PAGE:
Tip: Carefully read flight notifications!

A few weeks ago I booked a trip to New York, through Charlotte. I was very careful to make sure that I had plenty of reading glassestime in Charlotte to make my connection, since it is a sprawling airport and I am a slow pregnant lady. Naturally I requested upgrades once the ticket was confirmed, plus double checked everything on the itinerary was correct. Everything looked good to go, and I was confident I could get to my gate in the 90 minute layover.

48 hours before my flight I got a notification from my corporate travel agent. This is not a new thing—in fact, I get these all the freaking time. Every time my gate changes, my flight is delayed, or I am upgraded I get a flight notification. Typically I open them, give the info a cursory glance, and move on. So I opened the email, noticed that I had been upgraded for both segments (hooray!) and started to close it when something caught my eye. The first flight landed in Charlotte at 5:10, and the second flight took off at 5:20. Wait a second! What happened to my 90-minute layover?? Even if the gates were right next to each other (which never happens in Charlotte) there was no way I could make that connection.

So I call US Airways, whose answering service says they are experiencing a high call volume and to try back later. Uh, okay. Thanks for nothing! Then I call American, and things got even weirder. I got through to someone pretty quickly, but she wasn’t able to help me. However, she agreed that it was very strange that I had booked one itinerary and randomly been switched to a different one that would be impossible to complete. She put me on hold to try to find someone who could fix the issue, and I waited. And waited. And waited. Someone else finally came on the line, asking a bunch of questions about where I booked my ticket. The same place I always do—my corporate travel site. He puts me on hold again, and I wait for almost half an hour. During this time, some friends arrived at my house to watch a movie (did I mention it was Saturday??). Luckily they are very understanding, and visited with the Home Warrior while I waited to see what would happen. Finally the gentleman came back on the line, said he had fixed it, and I was back on the correct itinerary. Alas, my second upgrade wouldn’t clear. Bummer. But at least I got it all fixed!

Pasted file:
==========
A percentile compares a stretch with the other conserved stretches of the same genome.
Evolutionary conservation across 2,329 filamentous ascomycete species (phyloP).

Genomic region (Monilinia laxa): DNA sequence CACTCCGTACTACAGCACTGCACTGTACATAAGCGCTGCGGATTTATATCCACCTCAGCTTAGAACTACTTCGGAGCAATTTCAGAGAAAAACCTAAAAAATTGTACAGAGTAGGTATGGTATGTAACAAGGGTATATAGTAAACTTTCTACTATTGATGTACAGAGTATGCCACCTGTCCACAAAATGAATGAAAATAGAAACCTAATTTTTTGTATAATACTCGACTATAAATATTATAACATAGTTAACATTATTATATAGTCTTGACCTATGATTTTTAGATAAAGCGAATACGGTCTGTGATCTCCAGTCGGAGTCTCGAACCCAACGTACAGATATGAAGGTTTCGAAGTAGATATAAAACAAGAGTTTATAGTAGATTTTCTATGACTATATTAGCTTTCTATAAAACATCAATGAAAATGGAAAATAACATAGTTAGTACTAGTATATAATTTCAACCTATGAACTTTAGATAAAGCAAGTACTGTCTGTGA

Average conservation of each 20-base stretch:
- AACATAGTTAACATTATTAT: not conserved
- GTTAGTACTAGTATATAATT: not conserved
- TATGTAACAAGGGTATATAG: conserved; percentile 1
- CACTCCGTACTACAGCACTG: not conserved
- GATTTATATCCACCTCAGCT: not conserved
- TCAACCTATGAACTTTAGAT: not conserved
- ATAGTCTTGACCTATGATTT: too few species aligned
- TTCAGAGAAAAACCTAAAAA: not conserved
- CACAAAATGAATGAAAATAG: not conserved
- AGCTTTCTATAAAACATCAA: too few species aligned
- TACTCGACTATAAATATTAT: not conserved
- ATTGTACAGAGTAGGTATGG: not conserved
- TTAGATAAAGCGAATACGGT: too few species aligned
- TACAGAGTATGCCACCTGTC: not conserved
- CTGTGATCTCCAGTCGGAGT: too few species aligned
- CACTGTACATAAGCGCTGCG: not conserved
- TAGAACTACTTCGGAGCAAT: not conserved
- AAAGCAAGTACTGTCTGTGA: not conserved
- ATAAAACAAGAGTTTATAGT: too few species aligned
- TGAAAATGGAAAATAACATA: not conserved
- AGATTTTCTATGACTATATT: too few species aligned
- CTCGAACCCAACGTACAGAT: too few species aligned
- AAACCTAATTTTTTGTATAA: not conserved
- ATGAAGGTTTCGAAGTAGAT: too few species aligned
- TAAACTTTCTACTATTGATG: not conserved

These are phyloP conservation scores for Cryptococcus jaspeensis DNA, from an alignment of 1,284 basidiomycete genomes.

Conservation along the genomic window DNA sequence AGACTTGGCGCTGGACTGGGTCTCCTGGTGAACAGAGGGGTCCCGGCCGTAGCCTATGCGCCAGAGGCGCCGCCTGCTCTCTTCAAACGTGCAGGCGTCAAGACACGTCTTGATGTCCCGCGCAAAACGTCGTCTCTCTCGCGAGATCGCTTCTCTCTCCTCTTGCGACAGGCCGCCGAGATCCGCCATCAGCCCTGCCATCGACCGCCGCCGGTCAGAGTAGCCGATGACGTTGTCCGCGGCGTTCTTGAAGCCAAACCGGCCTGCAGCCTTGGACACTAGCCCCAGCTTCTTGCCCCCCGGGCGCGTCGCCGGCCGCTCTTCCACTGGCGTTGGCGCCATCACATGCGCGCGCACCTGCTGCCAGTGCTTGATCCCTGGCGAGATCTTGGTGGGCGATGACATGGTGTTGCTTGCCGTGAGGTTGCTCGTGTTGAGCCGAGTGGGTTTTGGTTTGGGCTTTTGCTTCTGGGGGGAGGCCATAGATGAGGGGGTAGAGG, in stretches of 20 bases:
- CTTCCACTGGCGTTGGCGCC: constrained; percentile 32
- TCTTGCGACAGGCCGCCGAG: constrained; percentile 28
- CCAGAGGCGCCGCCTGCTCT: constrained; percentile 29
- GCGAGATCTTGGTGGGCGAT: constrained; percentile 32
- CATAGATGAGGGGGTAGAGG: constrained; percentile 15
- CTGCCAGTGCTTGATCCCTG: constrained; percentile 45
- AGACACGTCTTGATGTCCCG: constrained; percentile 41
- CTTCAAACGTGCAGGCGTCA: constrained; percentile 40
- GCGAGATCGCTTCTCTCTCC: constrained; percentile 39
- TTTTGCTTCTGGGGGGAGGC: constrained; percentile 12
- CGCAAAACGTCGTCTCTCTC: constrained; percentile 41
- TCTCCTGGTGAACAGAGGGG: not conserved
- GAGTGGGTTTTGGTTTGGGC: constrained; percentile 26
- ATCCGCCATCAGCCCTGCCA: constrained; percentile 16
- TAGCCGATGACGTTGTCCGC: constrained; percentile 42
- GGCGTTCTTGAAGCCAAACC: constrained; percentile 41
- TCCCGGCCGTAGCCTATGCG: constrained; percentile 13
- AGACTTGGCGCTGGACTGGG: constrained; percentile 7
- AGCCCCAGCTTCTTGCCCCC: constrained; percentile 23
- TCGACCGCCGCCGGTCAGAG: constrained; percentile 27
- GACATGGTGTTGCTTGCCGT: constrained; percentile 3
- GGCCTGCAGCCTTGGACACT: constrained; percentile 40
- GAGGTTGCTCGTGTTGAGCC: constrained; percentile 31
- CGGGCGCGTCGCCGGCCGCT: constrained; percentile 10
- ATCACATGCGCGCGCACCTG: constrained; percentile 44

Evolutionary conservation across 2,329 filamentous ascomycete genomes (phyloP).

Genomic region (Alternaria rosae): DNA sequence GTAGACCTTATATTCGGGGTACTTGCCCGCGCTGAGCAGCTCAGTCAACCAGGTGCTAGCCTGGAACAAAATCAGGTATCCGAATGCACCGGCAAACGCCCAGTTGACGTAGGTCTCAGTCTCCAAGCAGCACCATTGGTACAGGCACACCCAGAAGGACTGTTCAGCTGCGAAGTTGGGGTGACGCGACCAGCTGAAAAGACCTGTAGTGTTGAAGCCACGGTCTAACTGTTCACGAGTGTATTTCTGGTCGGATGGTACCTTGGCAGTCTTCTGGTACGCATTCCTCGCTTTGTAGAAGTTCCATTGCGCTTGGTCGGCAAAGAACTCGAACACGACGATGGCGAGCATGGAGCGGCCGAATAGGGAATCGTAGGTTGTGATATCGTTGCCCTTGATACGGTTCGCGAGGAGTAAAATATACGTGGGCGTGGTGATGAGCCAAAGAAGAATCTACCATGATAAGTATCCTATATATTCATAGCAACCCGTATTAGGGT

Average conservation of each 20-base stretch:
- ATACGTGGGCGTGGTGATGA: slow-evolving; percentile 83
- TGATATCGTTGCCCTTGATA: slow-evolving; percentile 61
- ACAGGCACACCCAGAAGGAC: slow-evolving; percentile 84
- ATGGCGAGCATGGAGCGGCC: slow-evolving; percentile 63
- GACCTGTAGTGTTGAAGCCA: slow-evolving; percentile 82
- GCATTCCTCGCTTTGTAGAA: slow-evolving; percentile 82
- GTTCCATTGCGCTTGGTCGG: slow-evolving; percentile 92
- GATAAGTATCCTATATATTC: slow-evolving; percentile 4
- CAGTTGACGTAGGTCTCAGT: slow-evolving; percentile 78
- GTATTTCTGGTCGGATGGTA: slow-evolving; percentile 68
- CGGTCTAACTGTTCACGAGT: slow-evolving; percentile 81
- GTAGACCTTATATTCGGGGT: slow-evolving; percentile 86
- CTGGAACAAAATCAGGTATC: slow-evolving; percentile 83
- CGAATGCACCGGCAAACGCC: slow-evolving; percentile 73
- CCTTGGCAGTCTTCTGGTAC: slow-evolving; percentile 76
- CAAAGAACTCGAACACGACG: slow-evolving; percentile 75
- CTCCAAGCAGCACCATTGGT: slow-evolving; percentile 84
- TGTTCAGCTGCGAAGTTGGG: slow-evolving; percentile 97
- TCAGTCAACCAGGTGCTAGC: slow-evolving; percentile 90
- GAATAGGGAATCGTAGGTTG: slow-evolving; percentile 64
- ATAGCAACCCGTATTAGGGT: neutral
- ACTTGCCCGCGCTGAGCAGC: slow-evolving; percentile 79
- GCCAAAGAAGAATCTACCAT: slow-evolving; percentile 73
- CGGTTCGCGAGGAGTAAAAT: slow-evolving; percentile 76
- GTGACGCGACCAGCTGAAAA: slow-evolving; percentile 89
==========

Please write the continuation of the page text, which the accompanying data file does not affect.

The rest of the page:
The lesson here: even though sometimes all the needless flight notifications are annoying, make sure you double check the details on each one. If I hadn’t I would have had a horrible time trying to fix this after missing a flight. Instead, I spent an hour and a half of a precious Saturday at home. Oh well.

The bonus: whatever the guy did to fix the issue meant that I couldn’t edit the reservation at all online, including changing seats, checking in, or requesting an upgrade. Spent a lot of quality time on the phone with customer service during that trip!

Readers, do you carefully read flight notifications from your travel agent or airline?

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  1. Had something even worse happen to me. Original return flight SJU>PHL>SEA. A few weeks before the flight, I got a notice that the flight had been changed. At first I didn’t think much of it, happens all the time. A few days before my flight out I took a closer look and noticed that not only did they add a stop in the rebooking (SJU>PHL>CLT>SEA), but the flight from PHL landed in CLT an hour *after* the connecting flight in CLT left.

    Thankfully they didn’t have any issue rebooking me onto a more direct SJU>DFW>SEA flight home. But just a good reminder to always take a close look at those notices.

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